Gain New Perspectives with an Ideal Organizational Profile

Creating a profile of your ideal customer is not a new principal – it’s been used for decades. But in our recent experiences developing profiles of OnStrategy’s own customers, we found that basing attributes of an ideal profile on individual buying influences is telling only half the story.

OnStrategy’s ideal customers are often members of larger organizations, and we couldn’t create an effective strategy until we were positioned to sell to both the individual and organization. The plight of the B2B organization; we needed to create an Ideal Customer Profile and an Ideal Organizational Profile.

How could we miss that?

A web search for the term Ideal Organizational Profile indicates we’re not alone. The term doesn’t rank in search results.

How could it not? Multiple people influence purchasing decisions in organizations, so why not profile the organization they work for? Organizations have the same attributes people do – they have wants, needs, behaviors, and goals. Creating them is easier than you think. Take the same approach you do when creating data-driven Ideal Customer Profiles.

Here’s how:

Start with basic demographic attributes. These readily available measures are best if data driven, but can be developed from a sample of your best clients’ organizations. Ask yourself questions like:

  • What industry are they in? – Different industries have different traits and attitudes. Construction and Software industries have very different attitudes, so you would obviously profile those organizations differently.
  • How long have they been in business? Someone who has been in business 100 years has different needs than a starving start-up. Think about how you can position yourself to serve the needs of your customers based upon where they are in their business stage.
  • What is their geographic location? – A company based in L.A. isn’t necessarily worried about the massive snow storm hitting the mid-west. Geographic location plays into organizations’ seasonality, market size, and business structure, so you should understand how you can use this to your advantage when developing your strategy.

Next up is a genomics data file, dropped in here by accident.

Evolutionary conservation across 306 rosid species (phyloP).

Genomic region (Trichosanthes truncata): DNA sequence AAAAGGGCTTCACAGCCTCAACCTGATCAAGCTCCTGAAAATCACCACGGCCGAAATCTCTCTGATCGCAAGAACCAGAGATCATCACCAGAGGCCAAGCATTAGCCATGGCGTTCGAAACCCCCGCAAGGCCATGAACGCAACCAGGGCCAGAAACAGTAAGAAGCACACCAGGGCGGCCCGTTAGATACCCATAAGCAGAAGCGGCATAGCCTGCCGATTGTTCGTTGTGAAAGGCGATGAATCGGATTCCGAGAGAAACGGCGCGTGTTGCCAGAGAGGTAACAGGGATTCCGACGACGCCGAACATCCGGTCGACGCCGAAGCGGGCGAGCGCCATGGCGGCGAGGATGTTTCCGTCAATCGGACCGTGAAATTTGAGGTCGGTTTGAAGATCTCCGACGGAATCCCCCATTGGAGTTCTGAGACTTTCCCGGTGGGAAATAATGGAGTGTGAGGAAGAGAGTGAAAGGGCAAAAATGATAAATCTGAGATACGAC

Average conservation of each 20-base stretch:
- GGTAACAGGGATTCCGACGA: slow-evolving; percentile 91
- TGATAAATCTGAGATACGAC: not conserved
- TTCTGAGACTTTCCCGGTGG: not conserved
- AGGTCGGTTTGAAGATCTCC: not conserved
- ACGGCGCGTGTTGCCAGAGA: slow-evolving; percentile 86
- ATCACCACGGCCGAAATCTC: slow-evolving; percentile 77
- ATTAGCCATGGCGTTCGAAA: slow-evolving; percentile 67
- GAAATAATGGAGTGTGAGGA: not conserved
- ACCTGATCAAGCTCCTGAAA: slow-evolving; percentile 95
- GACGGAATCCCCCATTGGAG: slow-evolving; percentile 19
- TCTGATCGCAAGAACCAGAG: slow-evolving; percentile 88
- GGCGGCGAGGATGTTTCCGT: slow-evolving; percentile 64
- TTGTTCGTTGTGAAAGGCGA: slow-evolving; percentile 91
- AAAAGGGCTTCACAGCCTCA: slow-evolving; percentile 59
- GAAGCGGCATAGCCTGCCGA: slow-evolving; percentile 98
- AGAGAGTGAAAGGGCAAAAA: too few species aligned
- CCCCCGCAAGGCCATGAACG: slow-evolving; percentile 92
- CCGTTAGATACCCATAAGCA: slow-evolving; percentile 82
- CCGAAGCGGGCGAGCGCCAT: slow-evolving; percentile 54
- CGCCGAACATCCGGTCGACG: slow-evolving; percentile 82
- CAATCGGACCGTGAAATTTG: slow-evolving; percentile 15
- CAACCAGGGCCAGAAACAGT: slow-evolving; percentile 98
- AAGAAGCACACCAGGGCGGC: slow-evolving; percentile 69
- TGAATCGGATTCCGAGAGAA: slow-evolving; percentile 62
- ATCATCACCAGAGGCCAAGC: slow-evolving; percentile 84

Next, look at the psychographics of our ideal organizations. Although harder to measure, psychographic play a huge role in understanding why organizations have the behaviors, attitudes, and values they do. These attributes are from the customer’s perspective, not yours. A few examples may include:

  • What’s the company’s culture?  – Understanding how a business hires, fires, and articulates company culture is a great way to make sure you understand their business attitude and the people who work for them. If you understand how the company “lives and breathes”, you can develop strategy to reflect that.
  • What role does technology play in their business? – Understanding the role of technology in your ideal organizational customer gives you a deeper understanding of their day-to-day operations.
  • What’s their marketing strategy?- You can learn a lot from a company’s marketing strategy, including problems they want to solve, who they try to sell to, and how they view and present themselves.

Getting real personal.

It doesn’t always need to be business blah blah marketing blah blah sales. It all boils down to people, relationships, and interactions; consider putting a personality to the organizational profiles you create. And even better, use that to give your strategy some personality too!

Ideal Organizational Profiles used in tandem with Ideal Customer Profiles gives your strategy the data driven backbone it needs to stand. They’re powerful tools to bring consensus and alignment to help you create great strategy for your organization.

Strategy Check: Do you have an Ideal Organizational Profile?



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